The first slopes, on Peaks 8 and 9, were followed by Peak 10 to the south and Peak 7 to the north.

Skier visits grew steadily, to more than 1.6 million by the 2007-08 season ” edging Vail for the top spot by about 60,000 visits.

Many of those visitors are families from the Midwest and Southeast, drawn by Breckenridge’s low-key vibe, Abernathy said.

That is a strength but also the problem the resort hopes to solve with Peak 6, Kay said.

While 75 percent of the guests are intermediate skiers, only half the terrain is for them. The expansion to Peak 6 would add 450 acres of expert and intermediate terrain, and a restaurant.

Breckenridge also accommodates more skiers than Vail with less than half the skiable terrain ” 2,358 acres compared with 5,289 acres.

“This isn’t about growth,” Kay said. “We need to spread out the activity. That is what is driving the project.”

This will be the resort’s final terrain expansion, she said, and future growth is projected at about 2 percent a year.

Critics not convinced

That does not assuage everyone. Town Councilman Jeff Bergeron notes that 2 percent a year is still another 32,000 skier visits. “At some point, you’ve got to stop growing,” he said.

Bergeron and his wife, Ellen, who are avid backcountry skiers, led a ballot initiative to dedicate some county property tax to open-space projects.

Peak 6 is a “great backcountry destination,” he said, and in a region seeing its lodgepole pines decimated by pine bark beetles, the spruce and fir on the peak represent some of the healthiest forest in the county.

“If I thought this was really good for us, even if it was bad for backcountry skiing, I wouldn’t have a problem with it,” Bergeron said.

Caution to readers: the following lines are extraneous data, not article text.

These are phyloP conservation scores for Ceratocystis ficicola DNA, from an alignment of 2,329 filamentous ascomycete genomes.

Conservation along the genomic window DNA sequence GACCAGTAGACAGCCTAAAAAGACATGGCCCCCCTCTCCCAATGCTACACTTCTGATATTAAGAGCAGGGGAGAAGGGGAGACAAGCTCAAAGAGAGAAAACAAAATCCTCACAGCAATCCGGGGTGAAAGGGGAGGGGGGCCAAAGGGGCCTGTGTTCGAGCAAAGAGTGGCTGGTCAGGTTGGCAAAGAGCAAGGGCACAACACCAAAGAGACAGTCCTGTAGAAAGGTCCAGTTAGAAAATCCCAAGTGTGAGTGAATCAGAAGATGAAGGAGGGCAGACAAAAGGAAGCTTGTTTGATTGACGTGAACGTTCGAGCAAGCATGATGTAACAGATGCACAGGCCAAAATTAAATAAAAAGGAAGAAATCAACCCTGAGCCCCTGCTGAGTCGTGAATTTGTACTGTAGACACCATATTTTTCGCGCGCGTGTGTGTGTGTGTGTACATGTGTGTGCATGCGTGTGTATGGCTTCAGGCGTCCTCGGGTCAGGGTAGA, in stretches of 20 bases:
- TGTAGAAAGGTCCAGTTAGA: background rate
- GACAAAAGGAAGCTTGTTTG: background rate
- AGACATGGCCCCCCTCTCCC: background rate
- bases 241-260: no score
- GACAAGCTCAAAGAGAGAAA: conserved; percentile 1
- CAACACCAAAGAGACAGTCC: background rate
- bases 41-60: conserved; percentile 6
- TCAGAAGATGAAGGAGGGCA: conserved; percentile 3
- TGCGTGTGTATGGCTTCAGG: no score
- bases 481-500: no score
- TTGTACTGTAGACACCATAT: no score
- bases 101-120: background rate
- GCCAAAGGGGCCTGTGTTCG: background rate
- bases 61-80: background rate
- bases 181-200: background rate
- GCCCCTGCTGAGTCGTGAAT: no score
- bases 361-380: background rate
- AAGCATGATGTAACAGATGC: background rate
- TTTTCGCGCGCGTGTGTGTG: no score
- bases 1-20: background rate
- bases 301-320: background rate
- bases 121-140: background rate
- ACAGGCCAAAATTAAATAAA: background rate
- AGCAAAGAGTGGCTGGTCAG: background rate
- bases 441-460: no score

The real estate boom came to Breckenridge in the 1990s, with the number of housing units doubling to 6,228 between 1990 and 2006.

The houses also have been getting bigger and more expensive.

“In 2001, there were only a few homes in the county selling for more than $1 million. Last year, there were 150,” said Dave Rossi, a Breckenridge town councilman and member of the task force.

It is a boom, said economist Rasker, like other Western booms. “An amenity boom is like an oil and gas boom: It can be destabilizing.”

As land values soar, the town and county embarked on Scandinavian-like public programs ” funded by sales, real estate and hotel taxes ” that included affordable housing, subsidized health care and day-care centers, and free bus service.

“We live in an artificial economy up here, with the average cost of a house at $900,000,” said Breckenridge Town Manager Tim Gagen. “You have to step in if you want to maintain the mountain character of the town.”

Breckenridge has an affordable- housing program with the goal of creating enough deed-restricted housing to cover 45 percent of the town’s workers.

Since 2000, the town has created 400 units of deed-restricted housing. It hopes to build another 900.

When it became clear that child care was a problem, the town began building and subsidizing day-care centers, spending more than $5 million in the past three years.

“We used to lose a lot of young families because Breckenridge was a tough place to make a year-round living,” said Dick Carleton, a 29-year resident and a community member on the task force.

“Now, there are kids in town,” said Carleton, who owns two restaurants and a catering business. “There is a sense the place is thriving.”

Mark Jaffe: 303-954-1912 or